In a much-anticipated event, filmmaker and lawyer Aisha Ghazi premiered her recent documentary, Chained in the Web, in Karachi on January 26. Held at the city’s Arts Council of Pakistan, the inaugural event included the screening followed by a brief Q/A session. Gracing the occasion, Ghazi was the guest of honour for the day.
The opening ceremony kicked off with Quranic recitation before everyone stood up in respect of the national anthem. Instead of a ribbon-cutting ceremony, Ghazi appeared on stage to press the play button for the documentary film amid applause from attendees.
Per the film’s promotional material, Chained in the Web is based on Ghazi’s research on the “politics surrounding ‘Untouchables in Hinduism’ with its lingering effect in Pakistan.” The film’s name comes from her efforts to uncover “the political web from the demolition of Babri Masjid in 1992 in India to forced conversions in Pakistan.”
Notably, the film’s premiere coincides with the recent consecration ceremony led by Indian Prime Minister Modi at the Ram Mandir in Ayodhya on January 22, formerly the site of the Babri Masjid.
The documentary takes viewers on a journey through towns and villages in Sindh, featuring interviews with representatives from Hindu rights-based organizations such as Pakistan Derawar Ittehad and Dalit Sujag Tehreek. These interviews present arguments against the idea of forced conversions, with some suggesting that conversions are voluntary and follow the tradition of Indian Dalit social reformer Bhimrao Ramji Ambedkar.
Ample time is given also to Muslim clerics notorious for allegedly leading forced conversions including Abdul Haq, commonly called Mian Mithu, and Mohammed Ayub Jan Sarhandi who insist that contrary to claims, not a single girl has been forcibly converted to Islam by them.
Testimonies from formerly Hindu women who converted to Islam and married Muslim men are relayed. According to Ghazi, these interviewees are further proof that such decisions are motivated by personal will. The filmmaker’s narration further contends that child marriage practices in Pakistan remain unaffected by religious identity.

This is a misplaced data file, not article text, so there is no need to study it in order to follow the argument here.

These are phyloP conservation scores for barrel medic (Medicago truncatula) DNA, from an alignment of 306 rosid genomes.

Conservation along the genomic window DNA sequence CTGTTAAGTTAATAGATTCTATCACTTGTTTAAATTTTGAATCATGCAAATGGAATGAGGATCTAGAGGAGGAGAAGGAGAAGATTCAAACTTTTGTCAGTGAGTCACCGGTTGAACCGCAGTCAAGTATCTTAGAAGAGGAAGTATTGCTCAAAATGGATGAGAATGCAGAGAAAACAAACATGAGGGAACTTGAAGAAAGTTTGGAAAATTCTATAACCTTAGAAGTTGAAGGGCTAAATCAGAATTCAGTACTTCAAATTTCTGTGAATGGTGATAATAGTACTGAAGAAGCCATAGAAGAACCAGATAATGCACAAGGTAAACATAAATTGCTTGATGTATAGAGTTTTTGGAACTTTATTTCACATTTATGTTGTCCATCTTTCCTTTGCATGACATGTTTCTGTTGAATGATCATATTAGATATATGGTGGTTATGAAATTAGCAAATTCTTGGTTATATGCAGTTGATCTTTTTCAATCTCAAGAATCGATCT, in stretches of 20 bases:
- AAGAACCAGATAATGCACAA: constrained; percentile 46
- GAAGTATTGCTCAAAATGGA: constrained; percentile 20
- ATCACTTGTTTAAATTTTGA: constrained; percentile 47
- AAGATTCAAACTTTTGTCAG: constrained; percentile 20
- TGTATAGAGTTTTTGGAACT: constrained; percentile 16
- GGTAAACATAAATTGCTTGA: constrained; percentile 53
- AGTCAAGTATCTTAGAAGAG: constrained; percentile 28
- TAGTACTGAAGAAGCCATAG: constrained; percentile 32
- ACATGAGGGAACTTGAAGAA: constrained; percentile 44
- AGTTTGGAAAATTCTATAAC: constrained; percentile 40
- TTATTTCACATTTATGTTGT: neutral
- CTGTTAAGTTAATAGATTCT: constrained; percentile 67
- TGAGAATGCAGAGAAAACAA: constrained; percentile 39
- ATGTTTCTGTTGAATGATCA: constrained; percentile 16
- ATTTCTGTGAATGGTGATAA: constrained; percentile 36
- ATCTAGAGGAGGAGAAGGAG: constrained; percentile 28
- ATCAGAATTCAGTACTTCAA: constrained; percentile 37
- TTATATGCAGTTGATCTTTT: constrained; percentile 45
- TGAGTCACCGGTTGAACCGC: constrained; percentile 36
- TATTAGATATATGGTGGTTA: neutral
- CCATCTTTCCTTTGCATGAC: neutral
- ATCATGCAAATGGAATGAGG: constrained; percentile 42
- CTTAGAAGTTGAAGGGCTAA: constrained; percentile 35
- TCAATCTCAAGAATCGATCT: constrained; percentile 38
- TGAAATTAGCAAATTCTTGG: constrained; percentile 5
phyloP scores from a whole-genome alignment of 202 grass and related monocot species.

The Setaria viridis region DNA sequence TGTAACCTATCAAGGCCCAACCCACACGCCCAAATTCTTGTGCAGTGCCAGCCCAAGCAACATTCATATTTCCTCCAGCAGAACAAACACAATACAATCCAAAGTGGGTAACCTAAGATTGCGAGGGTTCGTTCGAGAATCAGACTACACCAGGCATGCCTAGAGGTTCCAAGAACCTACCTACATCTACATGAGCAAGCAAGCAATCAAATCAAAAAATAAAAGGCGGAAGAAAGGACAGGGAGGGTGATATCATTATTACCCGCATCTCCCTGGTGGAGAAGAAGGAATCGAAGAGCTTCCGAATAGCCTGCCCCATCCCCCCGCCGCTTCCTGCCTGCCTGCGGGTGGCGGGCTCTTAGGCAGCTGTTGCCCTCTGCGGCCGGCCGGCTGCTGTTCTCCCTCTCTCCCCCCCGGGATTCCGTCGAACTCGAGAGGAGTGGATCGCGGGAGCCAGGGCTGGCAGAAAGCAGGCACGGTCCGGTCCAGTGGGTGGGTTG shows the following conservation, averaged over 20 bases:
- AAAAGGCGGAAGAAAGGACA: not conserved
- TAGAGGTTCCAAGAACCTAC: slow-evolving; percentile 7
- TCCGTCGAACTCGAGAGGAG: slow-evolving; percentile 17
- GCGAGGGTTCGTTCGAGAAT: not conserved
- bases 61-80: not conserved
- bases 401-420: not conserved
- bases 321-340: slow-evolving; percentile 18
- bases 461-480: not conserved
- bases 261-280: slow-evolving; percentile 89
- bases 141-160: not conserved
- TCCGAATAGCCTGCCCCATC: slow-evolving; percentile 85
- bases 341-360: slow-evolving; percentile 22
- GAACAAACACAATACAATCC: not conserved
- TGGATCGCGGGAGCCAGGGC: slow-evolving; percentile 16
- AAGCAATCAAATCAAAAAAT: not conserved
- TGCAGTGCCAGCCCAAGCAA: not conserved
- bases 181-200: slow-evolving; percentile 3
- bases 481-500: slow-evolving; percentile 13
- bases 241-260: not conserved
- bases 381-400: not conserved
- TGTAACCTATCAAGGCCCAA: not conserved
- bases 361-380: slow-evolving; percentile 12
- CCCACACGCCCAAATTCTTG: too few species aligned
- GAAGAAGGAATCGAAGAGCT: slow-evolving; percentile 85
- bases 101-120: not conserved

Ghazi criticises the foreign-funded NGOs run by Muslims and high-caste Hindus who rally against alleged forced conversions. She points out how such concern is not shown for Hindu boys who convert to Islam. In conversation with clerics, she argues how very often families convert to Islam together with their minors but only Hindu girls make headlines.
The audience at the screening consisted primarily of the press and young researchers. The documentary received attention for its almost two-hour runtime. Set for screening in Islamabad next, Ghazi announced a more refined final cut and plans to produce Sindhi and Urdu translations for a wider audience.
Towards the event’s conclusion, she reiterated her film’s appeal to relevant institutional bodies to protect one of “the most oppressed women of Pakistan” – Dalit girls who convert to Islam. Referring to testimonies from women who say they were forcibly converted, Ghazi maintained that these cases are seen in marriages that fell apart where vulnerable women had to revert to Hinduism and claim their conversion was forced to live with their families again.
Disclosing her reasons for picking the subject matter, Ghazi explained her frequent travels around the world and commitment to documenting the plight of the oppressed. In closing remarks, she echoed the conclusion of her film: “Pakistan is hope for all oppressed people who strive for dignity.”
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